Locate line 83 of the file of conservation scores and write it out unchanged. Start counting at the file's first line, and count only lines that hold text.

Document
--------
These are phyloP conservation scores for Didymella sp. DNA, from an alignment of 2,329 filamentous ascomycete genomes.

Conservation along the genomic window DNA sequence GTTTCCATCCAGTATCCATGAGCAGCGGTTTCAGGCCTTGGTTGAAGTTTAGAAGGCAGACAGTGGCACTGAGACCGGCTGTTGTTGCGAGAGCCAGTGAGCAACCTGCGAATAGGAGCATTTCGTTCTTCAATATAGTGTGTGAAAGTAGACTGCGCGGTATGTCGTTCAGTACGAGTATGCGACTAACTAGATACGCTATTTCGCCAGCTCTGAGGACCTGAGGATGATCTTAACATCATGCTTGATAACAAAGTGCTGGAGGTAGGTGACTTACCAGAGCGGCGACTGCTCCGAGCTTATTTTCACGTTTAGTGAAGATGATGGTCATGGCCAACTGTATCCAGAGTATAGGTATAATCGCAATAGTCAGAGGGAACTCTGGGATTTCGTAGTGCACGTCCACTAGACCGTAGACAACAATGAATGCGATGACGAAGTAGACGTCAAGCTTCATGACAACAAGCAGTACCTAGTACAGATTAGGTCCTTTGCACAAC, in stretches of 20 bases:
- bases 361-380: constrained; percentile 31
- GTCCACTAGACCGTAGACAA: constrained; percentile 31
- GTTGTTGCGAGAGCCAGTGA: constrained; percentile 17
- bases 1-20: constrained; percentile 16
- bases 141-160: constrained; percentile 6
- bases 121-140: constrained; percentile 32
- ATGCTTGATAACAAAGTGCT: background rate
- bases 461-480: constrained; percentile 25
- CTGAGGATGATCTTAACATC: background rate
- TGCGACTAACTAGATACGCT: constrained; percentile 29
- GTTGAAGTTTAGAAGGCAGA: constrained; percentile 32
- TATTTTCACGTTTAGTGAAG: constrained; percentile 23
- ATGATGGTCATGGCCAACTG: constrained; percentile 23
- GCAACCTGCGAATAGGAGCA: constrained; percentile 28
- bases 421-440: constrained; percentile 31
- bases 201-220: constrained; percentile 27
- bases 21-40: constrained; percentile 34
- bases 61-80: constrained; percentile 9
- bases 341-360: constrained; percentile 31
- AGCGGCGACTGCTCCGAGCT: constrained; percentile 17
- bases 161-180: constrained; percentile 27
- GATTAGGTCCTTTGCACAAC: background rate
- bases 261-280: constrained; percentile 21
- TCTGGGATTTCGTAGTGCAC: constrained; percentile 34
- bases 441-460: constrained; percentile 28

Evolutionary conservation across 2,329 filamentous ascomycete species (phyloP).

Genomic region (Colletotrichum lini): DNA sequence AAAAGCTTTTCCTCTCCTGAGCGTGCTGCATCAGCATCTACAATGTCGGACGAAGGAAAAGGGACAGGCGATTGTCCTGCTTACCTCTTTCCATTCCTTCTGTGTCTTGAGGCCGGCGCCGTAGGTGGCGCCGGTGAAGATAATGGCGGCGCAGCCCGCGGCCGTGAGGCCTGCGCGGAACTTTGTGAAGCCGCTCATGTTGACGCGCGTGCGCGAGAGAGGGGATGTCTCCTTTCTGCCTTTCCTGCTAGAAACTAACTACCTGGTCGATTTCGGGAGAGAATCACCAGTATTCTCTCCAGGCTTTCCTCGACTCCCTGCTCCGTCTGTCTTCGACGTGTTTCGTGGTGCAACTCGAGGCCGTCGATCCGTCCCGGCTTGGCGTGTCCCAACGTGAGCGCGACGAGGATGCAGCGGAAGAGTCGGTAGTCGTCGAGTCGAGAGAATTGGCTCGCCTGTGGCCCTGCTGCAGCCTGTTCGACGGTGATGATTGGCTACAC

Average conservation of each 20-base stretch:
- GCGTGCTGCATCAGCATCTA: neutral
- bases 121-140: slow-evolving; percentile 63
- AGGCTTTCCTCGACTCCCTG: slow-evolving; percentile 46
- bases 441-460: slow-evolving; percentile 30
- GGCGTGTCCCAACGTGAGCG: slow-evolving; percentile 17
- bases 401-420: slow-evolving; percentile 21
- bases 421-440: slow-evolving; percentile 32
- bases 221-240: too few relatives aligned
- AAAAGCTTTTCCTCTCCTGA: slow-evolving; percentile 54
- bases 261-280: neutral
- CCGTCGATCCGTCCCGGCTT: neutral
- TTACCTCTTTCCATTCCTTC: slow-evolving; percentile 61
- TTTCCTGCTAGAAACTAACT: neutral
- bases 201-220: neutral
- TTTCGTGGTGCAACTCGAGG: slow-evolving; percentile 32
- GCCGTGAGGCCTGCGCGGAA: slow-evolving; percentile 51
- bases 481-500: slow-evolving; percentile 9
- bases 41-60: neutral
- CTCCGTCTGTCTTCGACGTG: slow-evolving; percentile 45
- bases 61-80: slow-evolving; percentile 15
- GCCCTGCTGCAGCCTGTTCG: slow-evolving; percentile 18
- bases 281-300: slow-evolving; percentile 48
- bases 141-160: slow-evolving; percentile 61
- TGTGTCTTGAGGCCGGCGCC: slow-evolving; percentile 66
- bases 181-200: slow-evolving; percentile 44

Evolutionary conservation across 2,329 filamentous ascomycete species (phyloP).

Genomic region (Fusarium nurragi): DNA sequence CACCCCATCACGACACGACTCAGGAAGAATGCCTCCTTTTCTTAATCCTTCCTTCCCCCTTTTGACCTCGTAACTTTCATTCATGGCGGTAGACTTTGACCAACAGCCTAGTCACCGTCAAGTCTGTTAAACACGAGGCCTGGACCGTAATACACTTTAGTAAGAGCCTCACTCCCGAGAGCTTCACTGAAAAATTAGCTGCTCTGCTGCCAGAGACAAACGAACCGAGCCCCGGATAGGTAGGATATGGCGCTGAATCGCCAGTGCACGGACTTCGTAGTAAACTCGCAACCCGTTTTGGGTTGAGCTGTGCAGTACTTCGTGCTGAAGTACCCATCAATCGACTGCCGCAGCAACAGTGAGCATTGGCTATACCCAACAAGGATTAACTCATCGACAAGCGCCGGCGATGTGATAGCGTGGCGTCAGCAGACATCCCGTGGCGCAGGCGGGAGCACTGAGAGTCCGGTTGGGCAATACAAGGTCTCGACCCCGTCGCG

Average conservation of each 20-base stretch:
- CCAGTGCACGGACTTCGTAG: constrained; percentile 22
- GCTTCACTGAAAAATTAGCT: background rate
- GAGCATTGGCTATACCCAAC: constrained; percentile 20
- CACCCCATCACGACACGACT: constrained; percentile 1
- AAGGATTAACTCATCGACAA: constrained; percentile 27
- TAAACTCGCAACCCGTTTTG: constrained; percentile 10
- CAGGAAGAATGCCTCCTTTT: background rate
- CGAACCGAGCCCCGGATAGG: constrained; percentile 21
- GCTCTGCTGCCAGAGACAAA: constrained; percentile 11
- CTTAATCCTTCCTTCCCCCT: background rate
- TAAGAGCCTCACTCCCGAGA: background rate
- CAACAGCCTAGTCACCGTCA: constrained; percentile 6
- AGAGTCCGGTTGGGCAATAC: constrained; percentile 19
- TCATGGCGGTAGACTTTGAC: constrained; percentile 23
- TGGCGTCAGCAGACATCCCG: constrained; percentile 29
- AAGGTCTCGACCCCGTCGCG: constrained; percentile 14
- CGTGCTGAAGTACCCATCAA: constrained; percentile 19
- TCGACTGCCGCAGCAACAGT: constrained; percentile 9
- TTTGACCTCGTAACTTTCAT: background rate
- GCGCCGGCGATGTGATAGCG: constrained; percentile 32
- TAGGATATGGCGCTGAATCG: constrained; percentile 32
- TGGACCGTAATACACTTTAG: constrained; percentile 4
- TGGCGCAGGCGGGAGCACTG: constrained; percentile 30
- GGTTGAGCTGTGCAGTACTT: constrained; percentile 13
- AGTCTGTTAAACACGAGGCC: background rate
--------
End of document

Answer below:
- AGTCTGTTAAACACGAGGCC: background rate